ACFM (Actual Cubic Feet per Minute) vs. SCFM (Standard Cubic Feet per Minute)

The air compressor industry is full of acronyms for measuring airflow or consumption.  Two common measurements are ACFM and SCFM.

ACFM (Actual Cubic Feet per Minute) may have different definitions depending on the industry.  VMAC defines ACFM as the true air mass flow given a certain set of real life conditions.  A pneumatic tool may demand a specific minimum air mass flow for it to perform properly on the job site.  ACFM varies depending on atmospheric conditions on the job site.

SCFM (Standard Cubic Feet per Minute) is more easily defined and is recognized worldwide across many industries.  VMAC defines SCFM as the air mass flow generated at “standard conditions”.  SCFM is determined by applying ASME (American Society of Mechanical Engineers) calculations based on atmospheric conditions (“standard conditions”) to measured air mass flow from an air compressor.

SCFM “standard conditions” include: atmospheric pressure at sea-level of 14.7 PSIA (760 mmHg), relative humidity of 36%, and ambient temperature of 68oF (19oC).  After completing the calculations, the maximum SCFM output of the air compressor is revealed.  SCFM is the only way to compare “apples to apples”, or air compressor to air compressor, as operating conditions may vary depending on where the air compressor air mass flow is being measured.

At “standard conditions”, with no efficiency losses, SCFM equals ACFM.  Where inlet conditions vary from “standard conditions”, consideration may be necessary to ensure the specified air compressor has enough power to generate adequate air mass flow for the tool to perform properly on the job site.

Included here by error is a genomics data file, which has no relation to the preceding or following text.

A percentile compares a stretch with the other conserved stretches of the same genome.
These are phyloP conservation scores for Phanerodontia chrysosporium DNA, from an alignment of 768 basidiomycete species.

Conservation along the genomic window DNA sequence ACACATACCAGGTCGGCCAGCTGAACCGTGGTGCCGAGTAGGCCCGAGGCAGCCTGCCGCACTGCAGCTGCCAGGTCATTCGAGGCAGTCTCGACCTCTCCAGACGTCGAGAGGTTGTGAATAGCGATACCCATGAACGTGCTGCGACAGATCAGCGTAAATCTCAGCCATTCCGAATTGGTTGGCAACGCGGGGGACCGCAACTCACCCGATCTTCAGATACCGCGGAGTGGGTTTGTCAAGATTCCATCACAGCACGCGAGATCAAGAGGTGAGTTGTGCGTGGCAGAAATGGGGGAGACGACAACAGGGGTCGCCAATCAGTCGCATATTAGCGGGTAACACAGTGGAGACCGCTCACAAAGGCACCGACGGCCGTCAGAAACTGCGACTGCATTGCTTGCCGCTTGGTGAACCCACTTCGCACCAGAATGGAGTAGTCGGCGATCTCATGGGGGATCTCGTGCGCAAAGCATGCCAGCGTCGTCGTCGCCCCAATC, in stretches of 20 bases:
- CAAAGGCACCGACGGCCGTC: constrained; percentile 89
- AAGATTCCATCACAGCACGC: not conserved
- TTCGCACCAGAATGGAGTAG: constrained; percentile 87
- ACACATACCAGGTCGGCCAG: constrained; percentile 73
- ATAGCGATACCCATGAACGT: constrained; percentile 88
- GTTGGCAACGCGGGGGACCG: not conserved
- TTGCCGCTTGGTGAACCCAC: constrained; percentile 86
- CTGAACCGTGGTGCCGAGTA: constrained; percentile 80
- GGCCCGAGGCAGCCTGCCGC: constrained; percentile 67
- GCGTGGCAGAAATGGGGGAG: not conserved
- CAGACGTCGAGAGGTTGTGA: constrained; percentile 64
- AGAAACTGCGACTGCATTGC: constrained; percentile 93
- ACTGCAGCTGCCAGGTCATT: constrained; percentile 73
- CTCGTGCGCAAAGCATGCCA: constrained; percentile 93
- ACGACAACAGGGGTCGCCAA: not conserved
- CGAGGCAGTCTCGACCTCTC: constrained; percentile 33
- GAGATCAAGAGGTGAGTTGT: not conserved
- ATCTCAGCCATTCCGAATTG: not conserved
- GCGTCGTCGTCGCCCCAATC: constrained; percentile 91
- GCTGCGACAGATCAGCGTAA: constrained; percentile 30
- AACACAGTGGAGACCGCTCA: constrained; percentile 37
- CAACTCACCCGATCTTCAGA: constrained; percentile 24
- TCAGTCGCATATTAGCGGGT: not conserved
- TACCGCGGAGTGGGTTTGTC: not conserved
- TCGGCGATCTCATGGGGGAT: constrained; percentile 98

The ACFM demand by the tool may be higher if any one of the following conditions is different from standard conditions: atmospheric pressure is lower, humidity is higher and/or temperature is higher.  Another way of thinking about this is the air compressor needs to work harder as the job site drifts away from “standard conditions”.  A more powerful air compressor (with higher SCFM rating) may be required to generate adequate ACFM for the pneumatic tool to perform properly on the job site.

The bottom line is; unless you are only using your air compressor on the beach on a cool spring day, add a buffer when specifying your equipment.

Other CFM types based solely on theoretical calculations:
ICFM (Inlet Cubic Feet per Minute) and DCFM (Displaced Cubic Feet per Minute).

If you have any questions about this article or anything mobile compressor related, please contact us.

Quick Calculations:

  • For every 1000 ft (305 m) of elevation increase over “standard conditions”, ACFM demand increases by approximately 5%.
  • For every 20oF (11.1oC) of ambient temperature increase over “standard conditions”, ACFM demand increases by approximately 5%.
  • For every 20% of humidity increase over “standard conditions”, ACFM demand increases by approximately .5%.

Example Calculation:

A 1” impact gun may have a minimum air mass flow requirement of 45 CFM.  On the job site in Ft McMurray, Alberta at an elevation of 1,211 ft (369 m) on June 22, 2011 at 2:00PM, atmospheric pressure is 14.2 PSIA (732 mmHg), humidity is 24%, and temperature is 84oF (27oC).   For an air compressor to generate 45 ACFM in these conditions, it actually needs to have an SCFM rating of approximately 49 SCFM.